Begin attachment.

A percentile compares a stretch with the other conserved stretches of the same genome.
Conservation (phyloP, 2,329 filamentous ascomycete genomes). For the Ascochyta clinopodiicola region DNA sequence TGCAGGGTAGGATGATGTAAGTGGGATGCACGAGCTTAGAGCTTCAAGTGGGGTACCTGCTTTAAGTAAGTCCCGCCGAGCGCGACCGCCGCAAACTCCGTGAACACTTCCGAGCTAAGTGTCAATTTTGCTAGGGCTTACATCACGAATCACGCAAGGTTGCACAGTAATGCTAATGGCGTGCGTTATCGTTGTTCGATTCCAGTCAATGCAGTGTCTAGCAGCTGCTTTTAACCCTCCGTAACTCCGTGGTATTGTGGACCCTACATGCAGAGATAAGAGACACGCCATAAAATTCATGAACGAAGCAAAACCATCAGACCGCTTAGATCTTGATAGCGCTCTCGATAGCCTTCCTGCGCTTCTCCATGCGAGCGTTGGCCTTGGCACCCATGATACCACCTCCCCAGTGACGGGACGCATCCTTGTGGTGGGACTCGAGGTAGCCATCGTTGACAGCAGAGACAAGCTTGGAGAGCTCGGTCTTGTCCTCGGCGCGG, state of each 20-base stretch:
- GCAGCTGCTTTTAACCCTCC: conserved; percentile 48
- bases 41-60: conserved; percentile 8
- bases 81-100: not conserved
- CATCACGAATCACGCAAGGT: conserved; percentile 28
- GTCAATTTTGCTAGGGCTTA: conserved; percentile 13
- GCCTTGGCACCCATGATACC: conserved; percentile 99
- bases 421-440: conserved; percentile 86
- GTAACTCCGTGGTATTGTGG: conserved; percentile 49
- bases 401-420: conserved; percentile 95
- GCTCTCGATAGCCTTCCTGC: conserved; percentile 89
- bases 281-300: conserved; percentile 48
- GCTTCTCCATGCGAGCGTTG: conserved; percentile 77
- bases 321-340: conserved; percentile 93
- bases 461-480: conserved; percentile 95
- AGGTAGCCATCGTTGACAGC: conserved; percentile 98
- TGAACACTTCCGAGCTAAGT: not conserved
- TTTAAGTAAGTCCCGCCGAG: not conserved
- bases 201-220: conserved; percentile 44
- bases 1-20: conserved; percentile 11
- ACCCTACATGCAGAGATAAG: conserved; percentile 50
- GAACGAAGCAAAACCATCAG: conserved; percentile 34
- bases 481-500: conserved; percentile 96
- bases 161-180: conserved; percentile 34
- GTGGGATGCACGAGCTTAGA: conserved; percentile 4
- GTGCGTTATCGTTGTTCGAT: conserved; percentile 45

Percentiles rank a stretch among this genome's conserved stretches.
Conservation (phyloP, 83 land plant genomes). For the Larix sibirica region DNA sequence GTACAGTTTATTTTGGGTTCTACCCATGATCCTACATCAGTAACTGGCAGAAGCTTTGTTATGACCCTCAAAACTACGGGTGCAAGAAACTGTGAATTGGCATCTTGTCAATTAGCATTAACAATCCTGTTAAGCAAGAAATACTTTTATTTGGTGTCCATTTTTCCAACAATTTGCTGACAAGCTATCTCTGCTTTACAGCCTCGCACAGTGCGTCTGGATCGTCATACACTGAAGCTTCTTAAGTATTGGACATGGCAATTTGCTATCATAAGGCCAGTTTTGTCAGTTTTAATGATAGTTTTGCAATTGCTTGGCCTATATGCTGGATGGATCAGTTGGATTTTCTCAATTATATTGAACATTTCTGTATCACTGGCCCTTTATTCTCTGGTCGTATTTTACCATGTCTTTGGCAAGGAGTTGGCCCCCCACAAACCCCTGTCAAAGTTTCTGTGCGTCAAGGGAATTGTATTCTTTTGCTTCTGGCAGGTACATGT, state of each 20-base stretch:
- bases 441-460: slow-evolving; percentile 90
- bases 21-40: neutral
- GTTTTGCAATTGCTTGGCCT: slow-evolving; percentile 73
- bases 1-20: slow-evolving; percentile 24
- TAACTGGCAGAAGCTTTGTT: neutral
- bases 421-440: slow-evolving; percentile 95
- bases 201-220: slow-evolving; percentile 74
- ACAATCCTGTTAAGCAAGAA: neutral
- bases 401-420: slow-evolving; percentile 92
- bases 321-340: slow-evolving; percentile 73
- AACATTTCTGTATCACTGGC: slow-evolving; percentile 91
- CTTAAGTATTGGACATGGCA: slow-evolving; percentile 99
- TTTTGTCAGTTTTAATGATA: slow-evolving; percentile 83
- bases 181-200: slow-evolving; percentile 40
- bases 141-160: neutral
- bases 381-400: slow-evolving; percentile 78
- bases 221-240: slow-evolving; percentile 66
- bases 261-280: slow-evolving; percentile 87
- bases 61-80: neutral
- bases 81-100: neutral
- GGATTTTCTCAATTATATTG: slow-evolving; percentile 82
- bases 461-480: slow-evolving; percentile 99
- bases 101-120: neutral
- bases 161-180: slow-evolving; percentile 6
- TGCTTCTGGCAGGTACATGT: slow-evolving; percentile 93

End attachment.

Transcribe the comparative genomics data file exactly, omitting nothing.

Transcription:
A percentile compares a stretch with the other conserved stretches of the same genome.
Conservation (phyloP, 2,329 filamentous ascomycete genomes). For the Ascochyta clinopodiicola region DNA sequence TGCAGGGTAGGATGATGTAAGTGGGATGCACGAGCTTAGAGCTTCAAGTGGGGTACCTGCTTTAAGTAAGTCCCGCCGAGCGCGACCGCCGCAAACTCCGTGAACACTTCCGAGCTAAGTGTCAATTTTGCTAGGGCTTACATCACGAATCACGCAAGGTTGCACAGTAATGCTAATGGCGTGCGTTATCGTTGTTCGATTCCAGTCAATGCAGTGTCTAGCAGCTGCTTTTAACCCTCCGTAACTCCGTGGTATTGTGGACCCTACATGCAGAGATAAGAGACACGCCATAAAATTCATGAACGAAGCAAAACCATCAGACCGCTTAGATCTTGATAGCGCTCTCGATAGCCTTCCTGCGCTTCTCCATGCGAGCGTTGGCCTTGGCACCCATGATACCACCTCCCCAGTGACGGGACGCATCCTTGTGGTGGGACTCGAGGTAGCCATCGTTGACAGCAGAGACAAGCTTGGAGAGCTCGGTCTTGTCCTCGGCGCGG, state of each 20-base stretch:
- GCAGCTGCTTTTAACCCTCC: conserved; percentile 48
- bases 41-60: conserved; percentile 8
- bases 81-100: not conserved
- CATCACGAATCACGCAAGGT: conserved; percentile 28
- GTCAATTTTGCTAGGGCTTA: conserved; percentile 13
- GCCTTGGCACCCATGATACC: conserved; percentile 99
- bases 421-440: conserved; percentile 86
- GTAACTCCGTGGTATTGTGG: conserved; percentile 49
- bases 401-420: conserved; percentile 95
- GCTCTCGATAGCCTTCCTGC: conserved; percentile 89
- bases 281-300: conserved; percentile 48
- GCTTCTCCATGCGAGCGTTG: conserved; percentile 77
- bases 321-340: conserved; percentile 93
- bases 461-480: conserved; percentile 95
- AGGTAGCCATCGTTGACAGC: conserved; percentile 98
- TGAACACTTCCGAGCTAAGT: not conserved
- TTTAAGTAAGTCCCGCCGAG: not conserved
- bases 201-220: conserved; percentile 44
- bases 1-20: conserved; percentile 11
- ACCCTACATGCAGAGATAAG: conserved; percentile 50
- GAACGAAGCAAAACCATCAG: conserved; percentile 34
- bases 481-500: conserved; percentile 96
- bases 161-180: conserved; percentile 34
- GTGGGATGCACGAGCTTAGA: conserved; percentile 4
- GTGCGTTATCGTTGTTCGAT: conserved; percentile 45

Percentiles rank a stretch among this genome's conserved stretches.
Conservation (phyloP, 83 land plant genomes). For the Larix sibirica region DNA sequence GTACAGTTTATTTTGGGTTCTACCCATGATCCTACATCAGTAACTGGCAGAAGCTTTGTTATGACCCTCAAAACTACGGGTGCAAGAAACTGTGAATTGGCATCTTGTCAATTAGCATTAACAATCCTGTTAAGCAAGAAATACTTTTATTTGGTGTCCATTTTTCCAACAATTTGCTGACAAGCTATCTCTGCTTTACAGCCTCGCACAGTGCGTCTGGATCGTCATACACTGAAGCTTCTTAAGTATTGGACATGGCAATTTGCTATCATAAGGCCAGTTTTGTCAGTTTTAATGATAGTTTTGCAATTGCTTGGCCTATATGCTGGATGGATCAGTTGGATTTTCTCAATTATATTGAACATTTCTGTATCACTGGCCCTTTATTCTCTGGTCGTATTTTACCATGTCTTTGGCAAGGAGTTGGCCCCCCACAAACCCCTGTCAAAGTTTCTGTGCGTCAAGGGAATTGTATTCTTTTGCTTCTGGCAGGTACATGT, state of each 20-base stretch:
- bases 441-460: slow-evolving; percentile 90
- bases 21-40: neutral
- GTTTTGCAATTGCTTGGCCT: slow-evolving; percentile 73
- bases 1-20: slow-evolving; percentile 24
- TAACTGGCAGAAGCTTTGTT: neutral
- bases 421-440: slow-evolving; percentile 95
- bases 201-220: slow-evolving; percentile 74
- ACAATCCTGTTAAGCAAGAA: neutral
- bases 401-420: slow-evolving; percentile 92
- bases 321-340: slow-evolving; percentile 73
- AACATTTCTGTATCACTGGC: slow-evolving; percentile 91
- CTTAAGTATTGGACATGGCA: slow-evolving; percentile 99
- TTTTGTCAGTTTTAATGATA: slow-evolving; percentile 83
- bases 181-200: slow-evolving; percentile 40
- bases 141-160: neutral
- bases 381-400: slow-evolving; percentile 78
- bases 221-240: slow-evolving; percentile 66
- bases 261-280: slow-evolving; percentile 87
- bases 61-80: neutral
- bases 81-100: neutral
- GGATTTTCTCAATTATATTG: slow-evolving; percentile 82
- bases 461-480: slow-evolving; percentile 99
- bases 101-120: neutral
- bases 161-180: slow-evolving; percentile 6
- TGCTTCTGGCAGGTACATGT: slow-evolving; percentile 93